Assessing and Managing the Benefits and Risks of Artificial Intelligence in Nuclear-Weapon Systems

Assessing and Managing the Benefits and Risks of Artificial Intelligence in Nuclear-Weapon Systems

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“At a time when most countries with nuclear weapons are modernizing or diversifying their nuclear arsenals, significant technological advances in artificial intelligence (AI) for military applications suggest that AI inevitably will be explored for use in nuclear-weapon systems. Along with significant benefits, however, come associated risks and implications for strategic stability.

Two application areas are considered the most likely to take advantage of AI advances in the near term to mid term: Nuclear Command, Control, and Communications (NC3) and autonomous nuclear-weapon systems. This paper envisions the specific functions AI could perform in these two areas and analyzes the potential positive and negative consequences.

In NC3, AI could be applied to enhance reliable communication and early warning systems, to supplement decision support, or to enable automated retaliatory launch. The implications vary dramatically. Enhancing communication reliability and decision-support tools with AI has recognizable benefits, is relatively low risk, and is likely stabilizing, although it still requires additional technical research to lower risk as well as deeper policy exploration of stability implications to avoid provoking an arms race. AI application to automated retaliatory launch, however, is highly risky and should be avoided.

For autonomous nuclear-weapon systems, AI along with sensors and other technologies are required for sophisticated capabilities, such as obstacle detection and maneuverability, automated target identification, and longer-range and loitering capability. Today’s technology and algorithms face challenges in reliably identifying objects, responding in real time, planning and controlling routes in the absence of GPS, and defending against cyberattacks. Given the lack of technology maturity, fully autonomous nuclear-weapon systems are highly risky. These risks, combined with the potential instability these weapons may cause, suggest that a ban on fully autonomous systems is warranted until the technology is better understood and proven.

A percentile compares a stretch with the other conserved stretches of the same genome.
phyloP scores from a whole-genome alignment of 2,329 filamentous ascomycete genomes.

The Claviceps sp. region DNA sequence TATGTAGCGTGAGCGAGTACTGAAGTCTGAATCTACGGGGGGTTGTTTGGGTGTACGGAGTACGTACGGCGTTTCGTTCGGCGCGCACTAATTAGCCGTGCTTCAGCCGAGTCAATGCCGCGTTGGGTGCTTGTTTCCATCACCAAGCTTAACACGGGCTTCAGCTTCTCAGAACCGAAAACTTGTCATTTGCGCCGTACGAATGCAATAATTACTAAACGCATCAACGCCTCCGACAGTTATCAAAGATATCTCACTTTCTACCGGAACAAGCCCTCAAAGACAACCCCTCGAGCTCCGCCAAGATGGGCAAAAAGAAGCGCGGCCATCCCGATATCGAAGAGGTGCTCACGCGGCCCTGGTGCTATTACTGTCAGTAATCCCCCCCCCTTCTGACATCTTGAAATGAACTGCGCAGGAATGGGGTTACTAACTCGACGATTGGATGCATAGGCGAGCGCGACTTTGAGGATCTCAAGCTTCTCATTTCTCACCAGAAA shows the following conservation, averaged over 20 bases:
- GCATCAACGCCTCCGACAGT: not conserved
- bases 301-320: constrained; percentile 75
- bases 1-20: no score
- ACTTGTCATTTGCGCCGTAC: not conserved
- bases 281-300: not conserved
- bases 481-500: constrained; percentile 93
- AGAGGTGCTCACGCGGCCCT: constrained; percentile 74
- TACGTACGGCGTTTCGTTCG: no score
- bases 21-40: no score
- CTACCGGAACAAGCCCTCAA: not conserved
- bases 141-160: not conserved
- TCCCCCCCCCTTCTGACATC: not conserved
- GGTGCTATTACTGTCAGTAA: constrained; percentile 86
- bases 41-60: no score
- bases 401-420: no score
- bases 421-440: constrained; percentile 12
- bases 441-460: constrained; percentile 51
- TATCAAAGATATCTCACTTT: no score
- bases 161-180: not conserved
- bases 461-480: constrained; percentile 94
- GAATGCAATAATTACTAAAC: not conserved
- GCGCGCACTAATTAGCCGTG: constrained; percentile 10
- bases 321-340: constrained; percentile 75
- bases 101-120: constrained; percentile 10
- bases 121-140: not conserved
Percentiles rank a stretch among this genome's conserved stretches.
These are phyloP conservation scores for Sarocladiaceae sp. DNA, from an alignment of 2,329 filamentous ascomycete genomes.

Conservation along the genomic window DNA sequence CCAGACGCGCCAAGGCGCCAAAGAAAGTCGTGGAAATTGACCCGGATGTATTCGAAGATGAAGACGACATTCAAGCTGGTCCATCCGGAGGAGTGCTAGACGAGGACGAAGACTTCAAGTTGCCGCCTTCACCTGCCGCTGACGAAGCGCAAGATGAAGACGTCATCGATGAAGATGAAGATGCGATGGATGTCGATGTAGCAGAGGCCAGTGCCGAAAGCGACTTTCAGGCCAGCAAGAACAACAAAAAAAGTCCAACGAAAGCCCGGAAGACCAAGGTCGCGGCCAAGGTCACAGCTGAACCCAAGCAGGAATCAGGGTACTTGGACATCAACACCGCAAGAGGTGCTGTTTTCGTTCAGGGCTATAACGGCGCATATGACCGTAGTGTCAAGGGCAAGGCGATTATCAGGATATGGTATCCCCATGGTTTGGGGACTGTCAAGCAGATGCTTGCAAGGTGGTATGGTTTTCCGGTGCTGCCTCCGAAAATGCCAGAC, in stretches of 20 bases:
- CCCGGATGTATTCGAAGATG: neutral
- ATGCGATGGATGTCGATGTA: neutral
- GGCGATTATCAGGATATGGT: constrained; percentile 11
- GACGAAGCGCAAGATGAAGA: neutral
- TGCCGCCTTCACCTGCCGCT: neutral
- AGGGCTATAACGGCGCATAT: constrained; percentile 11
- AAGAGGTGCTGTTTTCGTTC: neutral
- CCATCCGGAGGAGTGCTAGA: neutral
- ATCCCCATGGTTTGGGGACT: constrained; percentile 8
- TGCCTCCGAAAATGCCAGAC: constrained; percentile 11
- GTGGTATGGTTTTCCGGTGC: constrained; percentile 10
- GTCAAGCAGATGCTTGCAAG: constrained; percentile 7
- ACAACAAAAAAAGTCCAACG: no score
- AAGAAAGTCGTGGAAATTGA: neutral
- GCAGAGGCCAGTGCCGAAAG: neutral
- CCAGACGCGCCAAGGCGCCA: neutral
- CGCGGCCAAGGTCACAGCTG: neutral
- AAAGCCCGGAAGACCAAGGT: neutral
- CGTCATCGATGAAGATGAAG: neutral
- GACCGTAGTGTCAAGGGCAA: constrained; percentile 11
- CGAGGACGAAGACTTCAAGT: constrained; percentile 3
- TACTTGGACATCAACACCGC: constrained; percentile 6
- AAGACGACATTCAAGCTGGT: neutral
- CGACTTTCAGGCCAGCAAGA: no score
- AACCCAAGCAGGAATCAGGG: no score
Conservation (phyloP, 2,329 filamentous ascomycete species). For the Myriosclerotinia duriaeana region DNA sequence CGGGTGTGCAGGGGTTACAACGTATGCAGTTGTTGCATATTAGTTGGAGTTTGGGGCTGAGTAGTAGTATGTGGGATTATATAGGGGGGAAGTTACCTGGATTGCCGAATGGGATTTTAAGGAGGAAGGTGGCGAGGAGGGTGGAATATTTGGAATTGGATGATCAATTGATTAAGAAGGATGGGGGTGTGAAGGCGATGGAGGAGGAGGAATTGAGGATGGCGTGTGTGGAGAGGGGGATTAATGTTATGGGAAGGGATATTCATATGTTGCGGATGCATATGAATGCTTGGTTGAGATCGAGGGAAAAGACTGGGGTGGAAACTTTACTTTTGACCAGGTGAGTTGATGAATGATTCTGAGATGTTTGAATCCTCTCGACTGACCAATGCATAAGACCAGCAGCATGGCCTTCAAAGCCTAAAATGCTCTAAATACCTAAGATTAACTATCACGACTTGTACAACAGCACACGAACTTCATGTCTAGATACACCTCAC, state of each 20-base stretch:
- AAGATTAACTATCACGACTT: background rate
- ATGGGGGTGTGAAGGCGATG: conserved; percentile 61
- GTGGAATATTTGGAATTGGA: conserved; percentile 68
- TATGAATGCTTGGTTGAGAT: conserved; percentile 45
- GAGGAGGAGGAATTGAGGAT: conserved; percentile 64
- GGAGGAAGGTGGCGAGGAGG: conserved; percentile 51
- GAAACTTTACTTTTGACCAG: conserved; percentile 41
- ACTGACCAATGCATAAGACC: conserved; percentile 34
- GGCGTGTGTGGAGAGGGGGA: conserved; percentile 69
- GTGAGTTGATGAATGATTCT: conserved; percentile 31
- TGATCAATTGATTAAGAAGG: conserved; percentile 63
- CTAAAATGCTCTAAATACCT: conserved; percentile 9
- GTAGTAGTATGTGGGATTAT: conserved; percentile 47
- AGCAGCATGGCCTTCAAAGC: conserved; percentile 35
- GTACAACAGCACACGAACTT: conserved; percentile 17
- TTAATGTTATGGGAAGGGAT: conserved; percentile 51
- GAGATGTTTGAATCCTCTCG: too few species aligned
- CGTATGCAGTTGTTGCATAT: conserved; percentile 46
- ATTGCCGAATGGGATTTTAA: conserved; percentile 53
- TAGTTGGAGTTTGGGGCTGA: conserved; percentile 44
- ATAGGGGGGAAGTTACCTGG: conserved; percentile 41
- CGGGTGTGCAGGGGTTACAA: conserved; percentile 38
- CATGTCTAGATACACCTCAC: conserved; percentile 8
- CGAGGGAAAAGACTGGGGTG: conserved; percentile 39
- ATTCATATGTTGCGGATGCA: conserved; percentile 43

For each state with nuclear weapons, the specific application and timing of AI incorporation will depend on the production or modernization schedule, the perceived benefits and needs, the technical capabilities and level of investment, and the level of risk acceptance. To encourage safe application and help minimize risks and negative effects on strategic stability as AI is introduced into nuclear-weapon systems over time, the following is recommended:

  • The U.S. national security enterprise should prioritize research on low technical risk approaches and fail-safe protocols for AI use in high-consequence applications. The research should be openly published as long as it does not jeopardize national security. Additionally, cooperative research with international partners should be considered, and other states with nuclear weapons should be encouraged to conduct research with the same purpose.
  • States with nuclear weapons should adopt policies and make declaratory statements about the role of human operators in nuclear-weapon systems and/or the prohibition or limits of AI use in their nuclear-weapon systems.
  • The international community should increase dialogue on the implications of AI use in nuclear-weapon systems, including how AI could affect strategic and crisis stability, and explore areas where international cooperation or development of international norms, standards, limitations, or bans could be beneficial.
  • In addition to an analysis and recommendations, this paper offers a summary of AI technology relevant to nuclear-weapon systems to provide background for those not already well versed in AI.”

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